Evidence was given the prosecutor, Police sergeants Brooks, 3 T, and Toley, 60 T, to the effect that on the previous Monday evening they saw the prisoners walk into several shops at Brentford, where they made purchases; and after tendering money, complained that sufficient change had not been given them. Walker picked up what witness considered was the correct change, but he protested that it was a shilling short. After some hesitation, Miss Murfitt gave them an additional shilling. They both left and Police sergeant Brooks (who had been keeping observation) entered the house, and cautioned the barmaid against the prisoners. A few hours later Walker re-entered the hotel and asked the girl to change some money, but she refused. Walker then left the house. No further evidence was adduced and after consultation, the Bench decided to discharge both prisoners.

(Middlesex Chronicle 29 June 1889)


From this time on there was a series of brief tenancies, the names of the various landlords are taken from entries in directories, as newspapers only occasionally printed the transfers of licences from the 1890s.

Frederick Smeed - c. 1895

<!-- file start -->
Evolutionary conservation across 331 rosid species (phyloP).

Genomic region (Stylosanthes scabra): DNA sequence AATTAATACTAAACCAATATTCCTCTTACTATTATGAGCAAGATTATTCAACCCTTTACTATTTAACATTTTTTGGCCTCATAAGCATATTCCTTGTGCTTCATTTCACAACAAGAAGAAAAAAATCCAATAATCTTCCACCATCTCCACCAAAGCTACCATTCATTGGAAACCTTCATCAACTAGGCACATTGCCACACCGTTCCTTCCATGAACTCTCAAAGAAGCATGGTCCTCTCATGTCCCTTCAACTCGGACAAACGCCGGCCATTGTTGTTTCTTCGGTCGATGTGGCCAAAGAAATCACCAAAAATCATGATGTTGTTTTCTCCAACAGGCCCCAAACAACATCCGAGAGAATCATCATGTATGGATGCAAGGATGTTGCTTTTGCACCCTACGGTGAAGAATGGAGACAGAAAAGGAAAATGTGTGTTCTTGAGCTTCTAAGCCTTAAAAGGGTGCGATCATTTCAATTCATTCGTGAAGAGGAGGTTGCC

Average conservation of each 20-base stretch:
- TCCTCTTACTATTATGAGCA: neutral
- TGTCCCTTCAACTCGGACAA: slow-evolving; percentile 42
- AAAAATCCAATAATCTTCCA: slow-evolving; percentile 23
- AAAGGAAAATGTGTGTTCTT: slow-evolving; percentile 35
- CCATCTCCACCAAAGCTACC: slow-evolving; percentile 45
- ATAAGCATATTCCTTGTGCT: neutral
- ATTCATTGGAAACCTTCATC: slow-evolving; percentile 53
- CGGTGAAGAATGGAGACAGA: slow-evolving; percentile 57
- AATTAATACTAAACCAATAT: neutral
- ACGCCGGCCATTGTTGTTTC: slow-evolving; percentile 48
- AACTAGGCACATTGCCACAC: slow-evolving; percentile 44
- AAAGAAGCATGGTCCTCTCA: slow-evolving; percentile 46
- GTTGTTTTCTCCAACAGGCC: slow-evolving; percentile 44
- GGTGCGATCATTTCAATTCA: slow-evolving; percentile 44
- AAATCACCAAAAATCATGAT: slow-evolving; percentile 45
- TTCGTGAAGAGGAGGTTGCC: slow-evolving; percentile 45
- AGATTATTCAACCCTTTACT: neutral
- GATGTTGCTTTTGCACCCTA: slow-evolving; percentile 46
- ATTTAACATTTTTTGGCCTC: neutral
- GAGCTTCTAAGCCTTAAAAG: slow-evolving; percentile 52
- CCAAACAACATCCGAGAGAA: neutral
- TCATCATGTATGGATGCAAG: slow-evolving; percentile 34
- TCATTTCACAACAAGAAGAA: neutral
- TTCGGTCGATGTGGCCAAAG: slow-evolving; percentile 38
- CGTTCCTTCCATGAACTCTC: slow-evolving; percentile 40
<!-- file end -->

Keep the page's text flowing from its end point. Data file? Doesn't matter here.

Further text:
J. W. Ashley - c. 1896

The following case probably happened during the above landlords time.

Brentford Police Court, Monday 14 September


Charles Tickner, of Brentford, was summoned on two separate sheets for being disorderly, and for having used disgusting language at the Market Place, Brentford.

The landlord of the Three Pigeons, deposed that on the 9th last, defendant came into his house and behaved in a very disorderly manner. Witness refused to serve him, and he had to be ejected.

A police constable stated that at 12.30 on the day in question he was on duty at the Revision Court when the proceedings were disturbed by sounds of disgusting language outside. Witness went out, but at first could not see anybody. The offence being repeated he went out and found defendant behind a cart using most disgraceful language. Witness took his name and address and applied for a summons.